I know I will never look like a Hollywood star and don't aspire to those heights! It was just my unfortunate lack of ability in the eye lining department which drew me to this product making it a "must have". And my animal testing concerns? Well I have to admit that I have always stuck to one Max Factor product (their 2000 Calorie Mascara) because I have never found an alternative that works so well. Besides I will never be a 100% ethical. I wonder who can be because I know I must buy hundreds of unethical products even quite unwittingly. It's so difficult to keep up with who owns whom let alone who does what! I can't plead ignorance on this occasion. I was so eager to try this I just cast aside those principles and swept my scruples under the carpet. Shameful, but at least I have admitted it!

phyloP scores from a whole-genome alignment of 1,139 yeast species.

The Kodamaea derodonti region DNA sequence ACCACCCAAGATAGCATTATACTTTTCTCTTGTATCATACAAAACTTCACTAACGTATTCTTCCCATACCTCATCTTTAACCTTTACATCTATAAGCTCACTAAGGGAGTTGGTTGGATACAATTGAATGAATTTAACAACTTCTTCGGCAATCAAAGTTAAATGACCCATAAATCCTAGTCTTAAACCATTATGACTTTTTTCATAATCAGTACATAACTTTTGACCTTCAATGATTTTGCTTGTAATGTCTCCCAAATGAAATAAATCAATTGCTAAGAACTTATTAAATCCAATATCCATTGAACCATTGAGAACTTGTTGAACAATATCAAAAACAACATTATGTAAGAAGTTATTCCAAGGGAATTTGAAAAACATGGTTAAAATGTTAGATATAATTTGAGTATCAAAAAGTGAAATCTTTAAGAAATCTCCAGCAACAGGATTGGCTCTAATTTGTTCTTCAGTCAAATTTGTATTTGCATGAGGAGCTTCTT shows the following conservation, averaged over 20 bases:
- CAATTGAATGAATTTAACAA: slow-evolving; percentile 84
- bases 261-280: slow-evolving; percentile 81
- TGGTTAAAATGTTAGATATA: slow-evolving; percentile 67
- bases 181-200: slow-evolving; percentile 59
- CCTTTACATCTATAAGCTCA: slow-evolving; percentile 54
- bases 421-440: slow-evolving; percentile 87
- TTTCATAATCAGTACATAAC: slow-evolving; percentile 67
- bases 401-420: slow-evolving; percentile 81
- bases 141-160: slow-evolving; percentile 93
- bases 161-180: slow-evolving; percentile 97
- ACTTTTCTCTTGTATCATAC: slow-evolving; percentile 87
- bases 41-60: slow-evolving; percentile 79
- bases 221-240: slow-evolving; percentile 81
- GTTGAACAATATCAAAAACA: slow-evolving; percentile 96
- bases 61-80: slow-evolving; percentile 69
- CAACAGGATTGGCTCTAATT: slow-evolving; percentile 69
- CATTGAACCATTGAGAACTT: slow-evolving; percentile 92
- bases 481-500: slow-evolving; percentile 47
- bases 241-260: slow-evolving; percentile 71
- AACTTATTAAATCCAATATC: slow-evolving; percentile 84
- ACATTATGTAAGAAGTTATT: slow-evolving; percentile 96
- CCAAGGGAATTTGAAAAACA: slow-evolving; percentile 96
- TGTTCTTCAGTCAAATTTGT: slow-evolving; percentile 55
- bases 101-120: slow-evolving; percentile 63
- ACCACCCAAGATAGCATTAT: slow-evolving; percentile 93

So there it was in my hand ,an eight centimetre long, quite chubby, little article in the usual Max Factor black with gold lettering. It cost me £6.84 from Boots online where I only found two shades at that time, brown and black. Apparently, it also comes in "Smoke", which looks to me like a light shade of grey! I chose the brown as I reasoned it would not only be better for my pale skin tones but also show up my mistakes less blatantly!
And what does it claim to do? Well, according to the Max Factor website, "the hunt for the perfect liquid eyeliner is over (and this) draws a line under badly applied eyeliner for good". Moving quickly over this intentional or unintentional pun, it continues, "Whether you're an eyeliner pro or a total first timer this new miracle brings a touch of ease to one of make-up's toughest tasks." On Boots website the description states that "this combines the smoothness of liquid eyeliner with the precision of a kohl pencil". In my experience smoothness and precision are not words I would associate with any eyeliner products but I live in hopes!